The Georgian Government remained deeply committed to combating international and domestic terrorism in 2004 and has consistently and publicly condemned acts of terror. Georgia is still used to a limited degree as a terrorist transit state, although much less so since the government crackdown on the Pankisi Gorge in late 2002. Stepped-up Georgian law enforcement counterterrorism operations in late 2004 in Pankisi, in the wake of the Beslan terrorist attack in September 2004 in Russia, have further eroded the ability of transnational terrorist groups to use the Pankisi Gorge as a transit area.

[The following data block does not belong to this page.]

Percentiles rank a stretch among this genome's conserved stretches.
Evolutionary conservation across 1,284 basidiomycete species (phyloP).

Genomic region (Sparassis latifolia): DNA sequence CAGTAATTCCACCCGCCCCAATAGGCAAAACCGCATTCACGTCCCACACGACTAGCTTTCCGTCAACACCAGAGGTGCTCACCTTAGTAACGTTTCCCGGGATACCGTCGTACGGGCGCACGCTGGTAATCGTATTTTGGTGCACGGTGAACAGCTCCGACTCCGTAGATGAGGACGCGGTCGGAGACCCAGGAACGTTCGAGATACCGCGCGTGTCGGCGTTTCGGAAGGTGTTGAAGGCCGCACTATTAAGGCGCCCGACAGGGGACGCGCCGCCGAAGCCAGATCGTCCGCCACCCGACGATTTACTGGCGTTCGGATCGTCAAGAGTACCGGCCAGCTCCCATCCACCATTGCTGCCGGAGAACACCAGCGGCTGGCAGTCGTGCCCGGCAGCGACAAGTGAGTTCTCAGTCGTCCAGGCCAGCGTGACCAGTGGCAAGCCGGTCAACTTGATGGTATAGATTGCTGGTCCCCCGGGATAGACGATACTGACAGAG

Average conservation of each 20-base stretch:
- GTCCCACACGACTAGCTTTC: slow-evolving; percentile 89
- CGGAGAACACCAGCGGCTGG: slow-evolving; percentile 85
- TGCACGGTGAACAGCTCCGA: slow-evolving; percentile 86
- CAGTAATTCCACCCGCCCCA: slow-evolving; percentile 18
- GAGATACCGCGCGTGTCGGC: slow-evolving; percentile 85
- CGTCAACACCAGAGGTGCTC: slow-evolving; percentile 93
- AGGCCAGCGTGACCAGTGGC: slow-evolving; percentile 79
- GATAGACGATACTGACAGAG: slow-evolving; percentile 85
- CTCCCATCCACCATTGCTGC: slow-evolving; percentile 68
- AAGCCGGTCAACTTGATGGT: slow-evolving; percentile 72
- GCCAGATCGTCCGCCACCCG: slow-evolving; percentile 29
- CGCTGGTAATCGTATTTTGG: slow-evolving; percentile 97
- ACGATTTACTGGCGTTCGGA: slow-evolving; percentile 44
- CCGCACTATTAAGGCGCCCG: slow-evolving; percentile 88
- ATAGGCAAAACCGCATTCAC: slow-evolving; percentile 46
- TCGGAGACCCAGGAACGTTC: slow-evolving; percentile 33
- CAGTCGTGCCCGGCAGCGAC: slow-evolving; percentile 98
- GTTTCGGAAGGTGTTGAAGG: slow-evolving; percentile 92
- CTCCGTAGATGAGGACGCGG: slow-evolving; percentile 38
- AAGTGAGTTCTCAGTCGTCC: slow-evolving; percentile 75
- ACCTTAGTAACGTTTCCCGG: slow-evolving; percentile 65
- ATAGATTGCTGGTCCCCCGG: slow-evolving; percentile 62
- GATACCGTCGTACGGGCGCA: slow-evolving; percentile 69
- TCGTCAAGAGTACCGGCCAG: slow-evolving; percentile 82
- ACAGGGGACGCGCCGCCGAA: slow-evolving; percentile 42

Georgian law enforcement capabilities are limited, although improving through internal reform and US Government and Western donor technical and financial assistance. In particular, the United States is providing counterterrorism training via the State Department's Antiterrorism Assistance Program. The Procuracy has a special unit of six prosecutors and investigators solely dedicated to terrorism financing and money laundering cases. Efforts to reform the Ministry of Internal Affairs and Ministry of State Security and enhance their counterterrorism capabilities are constrained by lack of adequate resources, equipment, and, mostly, training. These reform efforts, coupled with frequent personnel turnover, have created confusion and prevented development of an overall counterterrorism policy. Border guard and customs reform is continuing, and over the past few years, maritime, air, and communications capabilities have improved considerably.